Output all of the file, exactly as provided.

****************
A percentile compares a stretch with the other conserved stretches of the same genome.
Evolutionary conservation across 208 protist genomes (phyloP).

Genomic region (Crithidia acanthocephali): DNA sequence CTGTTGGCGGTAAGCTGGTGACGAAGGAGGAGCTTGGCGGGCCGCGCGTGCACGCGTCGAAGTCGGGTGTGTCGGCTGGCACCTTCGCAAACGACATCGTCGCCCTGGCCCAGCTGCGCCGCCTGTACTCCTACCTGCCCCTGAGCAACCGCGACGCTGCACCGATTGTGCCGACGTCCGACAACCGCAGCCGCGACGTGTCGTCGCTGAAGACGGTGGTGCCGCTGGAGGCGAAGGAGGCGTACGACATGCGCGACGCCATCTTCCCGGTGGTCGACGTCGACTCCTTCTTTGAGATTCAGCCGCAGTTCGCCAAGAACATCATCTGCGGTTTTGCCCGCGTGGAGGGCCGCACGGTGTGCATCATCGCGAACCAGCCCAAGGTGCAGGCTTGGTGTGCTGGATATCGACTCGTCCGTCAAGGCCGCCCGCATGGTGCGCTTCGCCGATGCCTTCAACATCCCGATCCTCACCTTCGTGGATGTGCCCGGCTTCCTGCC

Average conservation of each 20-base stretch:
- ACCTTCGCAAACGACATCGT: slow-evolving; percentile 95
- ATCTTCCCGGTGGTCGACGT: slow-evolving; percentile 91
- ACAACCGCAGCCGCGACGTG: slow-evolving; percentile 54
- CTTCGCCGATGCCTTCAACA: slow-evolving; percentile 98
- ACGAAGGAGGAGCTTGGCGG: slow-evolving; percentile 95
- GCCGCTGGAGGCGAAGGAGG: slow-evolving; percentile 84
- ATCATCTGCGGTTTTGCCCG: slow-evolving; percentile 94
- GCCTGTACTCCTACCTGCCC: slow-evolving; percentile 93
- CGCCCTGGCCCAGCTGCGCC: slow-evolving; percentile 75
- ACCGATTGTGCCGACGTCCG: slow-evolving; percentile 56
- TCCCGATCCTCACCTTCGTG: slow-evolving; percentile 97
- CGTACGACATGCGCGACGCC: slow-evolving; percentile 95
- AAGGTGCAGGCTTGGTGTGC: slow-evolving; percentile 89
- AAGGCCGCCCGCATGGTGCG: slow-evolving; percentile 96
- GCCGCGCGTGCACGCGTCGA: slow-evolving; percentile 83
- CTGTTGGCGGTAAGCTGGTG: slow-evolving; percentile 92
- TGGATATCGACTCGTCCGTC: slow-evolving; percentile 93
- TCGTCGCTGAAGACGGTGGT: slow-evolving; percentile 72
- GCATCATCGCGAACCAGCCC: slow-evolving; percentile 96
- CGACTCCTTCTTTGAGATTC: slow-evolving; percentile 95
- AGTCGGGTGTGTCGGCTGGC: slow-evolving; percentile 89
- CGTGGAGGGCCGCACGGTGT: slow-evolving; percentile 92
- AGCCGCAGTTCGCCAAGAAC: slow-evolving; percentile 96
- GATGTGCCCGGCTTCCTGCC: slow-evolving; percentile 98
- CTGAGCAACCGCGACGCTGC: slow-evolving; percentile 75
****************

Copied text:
A percentile compares a stretch with the other conserved stretches of the same genome.
Evolutionary conservation across 208 protist genomes (phyloP).

Genomic region (Crithidia acanthocephali): DNA sequence CTGTTGGCGGTAAGCTGGTGACGAAGGAGGAGCTTGGCGGGCCGCGCGTGCACGCGTCGAAGTCGGGTGTGTCGGCTGGCACCTTCGCAAACGACATCGTCGCCCTGGCCCAGCTGCGCCGCCTGTACTCCTACCTGCCCCTGAGCAACCGCGACGCTGCACCGATTGTGCCGACGTCCGACAACCGCAGCCGCGACGTGTCGTCGCTGAAGACGGTGGTGCCGCTGGAGGCGAAGGAGGCGTACGACATGCGCGACGCCATCTTCCCGGTGGTCGACGTCGACTCCTTCTTTGAGATTCAGCCGCAGTTCGCCAAGAACATCATCTGCGGTTTTGCCCGCGTGGAGGGCCGCACGGTGTGCATCATCGCGAACCAGCCCAAGGTGCAGGCTTGGTGTGCTGGATATCGACTCGTCCGTCAAGGCCGCCCGCATGGTGCGCTTCGCCGATGCCTTCAACATCCCGATCCTCACCTTCGTGGATGTGCCCGGCTTCCTGCC

Average conservation of each 20-base stretch:
- ACCTTCGCAAACGACATCGT: slow-evolving; percentile 95
- ATCTTCCCGGTGGTCGACGT: slow-evolving; percentile 91
- ACAACCGCAGCCGCGACGTG: slow-evolving; percentile 54
- CTTCGCCGATGCCTTCAACA: slow-evolving; percentile 98
- ACGAAGGAGGAGCTTGGCGG: slow-evolving; percentile 95
- GCCGCTGGAGGCGAAGGAGG: slow-evolving; percentile 84
- ATCATCTGCGGTTTTGCCCG: slow-evolving; percentile 94
- GCCTGTACTCCTACCTGCCC: slow-evolving; percentile 93
- CGCCCTGGCCCAGCTGCGCC: slow-evolving; percentile 75
- ACCGATTGTGCCGACGTCCG: slow-evolving; percentile 56
- TCCCGATCCTCACCTTCGTG: slow-evolving; percentile 97
- CGTACGACATGCGCGACGCC: slow-evolving; percentile 95
- AAGGTGCAGGCTTGGTGTGC: slow-evolving; percentile 89
- AAGGCCGCCCGCATGGTGCG: slow-evolving; percentile 96
- GCCGCGCGTGCACGCGTCGA: slow-evolving; percentile 83
- CTGTTGGCGGTAAGCTGGTG: slow-evolving; percentile 92
- TGGATATCGACTCGTCCGTC: slow-evolving; percentile 93
- TCGTCGCTGAAGACGGTGGT: slow-evolving; percentile 72
- GCATCATCGCGAACCAGCCC: slow-evolving; percentile 96
- CGACTCCTTCTTTGAGATTC: slow-evolving; percentile 95
- AGTCGGGTGTGTCGGCTGGC: slow-evolving; percentile 89
- CGTGGAGGGCCGCACGGTGT: slow-evolving; percentile 92
- AGCCGCAGTTCGCCAAGAAC: slow-evolving; percentile 96
- GATGTGCCCGGCTTCCTGCC: slow-evolving; percentile 98
- CTGAGCAACCGCGACGCTGC: slow-evolving; percentile 75